Taylor said prosecutors never proved that statutory rape is a violent crime. The Leflore County Circuit Judge and the state’s Court of Appeals disagreed with him. The Supreme Court heard arguments last week. Thus far the Court has been inconsistent in its rulings on statutory rape. The Court has in the past held that “a separate standard of determining violence applies when the victim is a child.”
Those in favor of classifying the crime as violent include Sandy Middleton, executive director of the Center for Violence Prevention, a domestic violence and sexual assault shelter in the state. She said that the violence of the crime is apparent to all those who witness the effects of the crime on the children and how the trauma follows them for the rest of their lives. She said victims become confused about love, sex and guilt and are forced to grow up before they should.
The Legislature revised the statutory rape law in 1998, making it illegal for an adult to have sex with anyone under age 16. Before, the age of consent in Mississippi was 14.
The court record shows that in 1999, Taylor had sex with a girl younger than 14. Her exact age is not specified in the record. Taylor was 19 at the time. A year later, Taylor pleaded guilty to the statutory rape charge along with a charge for the sale of less than an ounce of marijuana. While he was in prison serving time for those crimes he was again convicted, this time of having contraband.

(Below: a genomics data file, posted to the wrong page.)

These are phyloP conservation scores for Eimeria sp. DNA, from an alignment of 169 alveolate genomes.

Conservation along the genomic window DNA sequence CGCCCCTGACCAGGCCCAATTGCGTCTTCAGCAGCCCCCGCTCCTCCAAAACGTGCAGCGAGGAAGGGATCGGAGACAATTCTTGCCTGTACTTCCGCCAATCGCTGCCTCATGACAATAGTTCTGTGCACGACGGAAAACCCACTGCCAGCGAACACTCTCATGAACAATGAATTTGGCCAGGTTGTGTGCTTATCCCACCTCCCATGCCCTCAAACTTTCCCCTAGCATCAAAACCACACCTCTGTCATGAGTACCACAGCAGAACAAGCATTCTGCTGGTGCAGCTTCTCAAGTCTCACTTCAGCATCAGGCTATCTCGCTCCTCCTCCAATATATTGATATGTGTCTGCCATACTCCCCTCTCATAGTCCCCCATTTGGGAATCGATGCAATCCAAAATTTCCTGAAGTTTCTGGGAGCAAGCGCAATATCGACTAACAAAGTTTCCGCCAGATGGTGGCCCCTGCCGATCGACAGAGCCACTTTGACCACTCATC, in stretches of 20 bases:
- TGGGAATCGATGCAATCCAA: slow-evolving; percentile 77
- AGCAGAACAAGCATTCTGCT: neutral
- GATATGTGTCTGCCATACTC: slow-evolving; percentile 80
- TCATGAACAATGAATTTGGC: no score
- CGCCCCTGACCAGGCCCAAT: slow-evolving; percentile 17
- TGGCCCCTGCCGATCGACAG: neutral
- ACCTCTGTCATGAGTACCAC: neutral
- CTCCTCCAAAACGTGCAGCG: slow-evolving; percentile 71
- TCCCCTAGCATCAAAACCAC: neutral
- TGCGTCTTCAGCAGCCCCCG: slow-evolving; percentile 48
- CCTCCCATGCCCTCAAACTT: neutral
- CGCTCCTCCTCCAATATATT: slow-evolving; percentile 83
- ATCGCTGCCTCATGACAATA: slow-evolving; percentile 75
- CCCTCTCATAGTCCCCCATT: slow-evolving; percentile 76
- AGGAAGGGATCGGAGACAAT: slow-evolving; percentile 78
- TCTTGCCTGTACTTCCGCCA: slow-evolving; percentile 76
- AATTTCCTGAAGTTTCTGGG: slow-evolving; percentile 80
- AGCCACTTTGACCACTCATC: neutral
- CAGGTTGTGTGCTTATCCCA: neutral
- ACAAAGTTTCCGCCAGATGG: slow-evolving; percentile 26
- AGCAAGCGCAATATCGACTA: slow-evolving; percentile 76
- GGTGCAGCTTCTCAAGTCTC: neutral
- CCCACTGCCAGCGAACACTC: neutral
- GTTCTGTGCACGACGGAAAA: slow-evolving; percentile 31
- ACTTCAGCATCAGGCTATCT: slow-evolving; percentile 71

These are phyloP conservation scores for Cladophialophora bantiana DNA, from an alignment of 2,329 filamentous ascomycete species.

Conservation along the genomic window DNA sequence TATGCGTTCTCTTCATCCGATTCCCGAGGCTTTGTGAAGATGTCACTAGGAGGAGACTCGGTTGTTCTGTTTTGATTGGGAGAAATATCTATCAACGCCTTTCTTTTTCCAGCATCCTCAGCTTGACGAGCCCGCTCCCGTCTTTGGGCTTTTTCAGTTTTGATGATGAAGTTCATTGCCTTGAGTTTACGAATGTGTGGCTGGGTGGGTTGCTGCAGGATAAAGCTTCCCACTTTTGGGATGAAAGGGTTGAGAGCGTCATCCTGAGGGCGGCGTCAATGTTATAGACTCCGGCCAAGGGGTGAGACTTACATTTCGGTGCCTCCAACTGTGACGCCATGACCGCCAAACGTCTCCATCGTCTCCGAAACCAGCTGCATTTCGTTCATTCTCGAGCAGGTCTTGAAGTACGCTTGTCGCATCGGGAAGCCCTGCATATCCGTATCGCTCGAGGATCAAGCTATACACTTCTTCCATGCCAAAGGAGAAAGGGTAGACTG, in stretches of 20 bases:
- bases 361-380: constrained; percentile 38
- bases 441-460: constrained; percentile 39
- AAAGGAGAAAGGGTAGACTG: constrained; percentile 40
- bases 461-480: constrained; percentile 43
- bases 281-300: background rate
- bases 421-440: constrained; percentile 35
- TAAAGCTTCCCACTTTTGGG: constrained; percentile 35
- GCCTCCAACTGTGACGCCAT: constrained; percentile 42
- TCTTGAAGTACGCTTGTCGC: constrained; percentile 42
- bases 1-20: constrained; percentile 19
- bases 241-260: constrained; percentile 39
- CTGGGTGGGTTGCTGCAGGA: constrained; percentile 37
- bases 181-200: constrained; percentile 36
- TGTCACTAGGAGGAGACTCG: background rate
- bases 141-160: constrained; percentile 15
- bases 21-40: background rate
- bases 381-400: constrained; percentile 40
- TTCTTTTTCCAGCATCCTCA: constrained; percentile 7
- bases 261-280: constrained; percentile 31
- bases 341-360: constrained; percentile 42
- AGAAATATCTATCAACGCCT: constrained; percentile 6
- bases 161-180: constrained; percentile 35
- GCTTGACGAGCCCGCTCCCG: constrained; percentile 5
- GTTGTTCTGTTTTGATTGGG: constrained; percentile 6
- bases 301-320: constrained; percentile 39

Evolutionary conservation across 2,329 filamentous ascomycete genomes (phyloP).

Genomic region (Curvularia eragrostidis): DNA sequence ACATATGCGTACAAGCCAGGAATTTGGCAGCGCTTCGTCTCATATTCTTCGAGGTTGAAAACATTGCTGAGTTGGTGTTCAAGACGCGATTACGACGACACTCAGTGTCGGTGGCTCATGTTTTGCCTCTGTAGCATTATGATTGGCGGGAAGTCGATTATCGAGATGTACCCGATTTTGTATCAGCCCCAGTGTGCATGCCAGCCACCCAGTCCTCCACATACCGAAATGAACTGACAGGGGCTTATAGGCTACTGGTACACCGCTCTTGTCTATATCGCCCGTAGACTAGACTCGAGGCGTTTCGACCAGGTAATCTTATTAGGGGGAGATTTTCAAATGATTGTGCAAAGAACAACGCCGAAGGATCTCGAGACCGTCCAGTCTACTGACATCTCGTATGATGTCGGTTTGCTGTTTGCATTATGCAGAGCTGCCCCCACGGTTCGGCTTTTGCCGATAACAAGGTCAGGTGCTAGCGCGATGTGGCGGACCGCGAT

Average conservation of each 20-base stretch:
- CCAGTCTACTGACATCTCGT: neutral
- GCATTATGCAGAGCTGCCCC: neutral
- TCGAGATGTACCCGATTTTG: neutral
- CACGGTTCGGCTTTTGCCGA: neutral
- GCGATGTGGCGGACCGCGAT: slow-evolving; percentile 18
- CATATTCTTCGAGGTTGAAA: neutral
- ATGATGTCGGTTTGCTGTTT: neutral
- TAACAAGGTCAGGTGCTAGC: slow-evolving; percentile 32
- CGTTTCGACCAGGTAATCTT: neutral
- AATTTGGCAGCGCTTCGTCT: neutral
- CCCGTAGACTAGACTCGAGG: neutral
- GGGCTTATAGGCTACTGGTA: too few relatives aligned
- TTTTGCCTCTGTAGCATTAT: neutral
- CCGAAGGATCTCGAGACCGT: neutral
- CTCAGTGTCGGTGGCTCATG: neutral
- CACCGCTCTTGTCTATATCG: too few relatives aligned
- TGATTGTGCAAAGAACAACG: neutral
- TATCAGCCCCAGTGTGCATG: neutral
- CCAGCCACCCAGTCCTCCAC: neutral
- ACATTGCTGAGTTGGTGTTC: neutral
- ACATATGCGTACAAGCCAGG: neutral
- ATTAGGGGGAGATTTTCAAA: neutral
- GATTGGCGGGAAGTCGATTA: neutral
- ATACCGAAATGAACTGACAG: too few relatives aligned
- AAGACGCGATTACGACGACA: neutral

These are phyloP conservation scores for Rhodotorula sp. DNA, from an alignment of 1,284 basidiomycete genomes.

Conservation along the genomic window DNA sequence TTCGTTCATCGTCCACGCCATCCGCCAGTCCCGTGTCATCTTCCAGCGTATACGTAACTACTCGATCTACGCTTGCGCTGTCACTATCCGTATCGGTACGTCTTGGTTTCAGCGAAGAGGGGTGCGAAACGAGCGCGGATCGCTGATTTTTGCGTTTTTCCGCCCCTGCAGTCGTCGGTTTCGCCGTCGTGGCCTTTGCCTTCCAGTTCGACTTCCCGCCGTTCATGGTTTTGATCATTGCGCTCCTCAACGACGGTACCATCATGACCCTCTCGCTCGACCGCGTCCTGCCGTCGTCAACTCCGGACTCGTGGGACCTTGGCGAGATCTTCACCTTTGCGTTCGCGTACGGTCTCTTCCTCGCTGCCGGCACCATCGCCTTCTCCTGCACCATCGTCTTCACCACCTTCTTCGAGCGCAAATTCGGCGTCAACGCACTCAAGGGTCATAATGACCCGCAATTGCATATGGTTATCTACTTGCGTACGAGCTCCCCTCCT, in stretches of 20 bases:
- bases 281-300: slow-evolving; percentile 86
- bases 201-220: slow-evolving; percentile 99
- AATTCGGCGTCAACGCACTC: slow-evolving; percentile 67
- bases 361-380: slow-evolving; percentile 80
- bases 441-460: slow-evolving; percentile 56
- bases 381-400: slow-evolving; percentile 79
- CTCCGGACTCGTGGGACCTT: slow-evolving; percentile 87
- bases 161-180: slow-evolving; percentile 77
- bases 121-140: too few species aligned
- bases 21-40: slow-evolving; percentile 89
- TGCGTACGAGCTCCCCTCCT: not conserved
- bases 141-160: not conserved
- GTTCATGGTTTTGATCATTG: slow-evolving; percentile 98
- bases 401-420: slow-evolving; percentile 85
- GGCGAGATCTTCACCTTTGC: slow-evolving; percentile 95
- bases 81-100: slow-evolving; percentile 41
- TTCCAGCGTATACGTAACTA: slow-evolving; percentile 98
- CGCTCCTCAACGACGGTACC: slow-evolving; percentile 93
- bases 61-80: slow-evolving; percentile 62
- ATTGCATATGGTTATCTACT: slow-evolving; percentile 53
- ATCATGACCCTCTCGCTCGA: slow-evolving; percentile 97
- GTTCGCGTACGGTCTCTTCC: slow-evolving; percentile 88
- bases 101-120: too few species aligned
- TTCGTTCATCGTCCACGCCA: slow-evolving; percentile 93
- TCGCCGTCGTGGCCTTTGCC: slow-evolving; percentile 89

Based on his status as a habitual offender, prosecutors moved to get a life sentence. The judge overseeing the case determined that the statutory rape charge amounted to a violent crime, thus clearing the way for a life sentence. The Mississippi Court of Appeals agreed in a 6-4 decision just last year.
The Court of Appeals based its decision on an older Mississippi Supreme Court case which dealt with a similar question. In that case the Court held that when a minor is involved “… assault with attempt to commit sodomy … was … a crime that was violent, per se.” However, in 2004 the Court discussed statutory rape again and said, “there may be instances of consensual, nonviolent sex which nonetheless violate the statutory rape laws.”
The Court now has a chance to decide once and for all how the crime should be classified. For Taylor the decision is an important one as it will mean the difference of life in prison or a chance to again see the world one day.
If you’ve been involved in something that requires the skill of an experienced Mississippi criminal defense lawyer, please call us today.
Source: “Mississippi high court to consider violence of statutory rape,” by Jack Elliott, published at CommercialAppeal.com.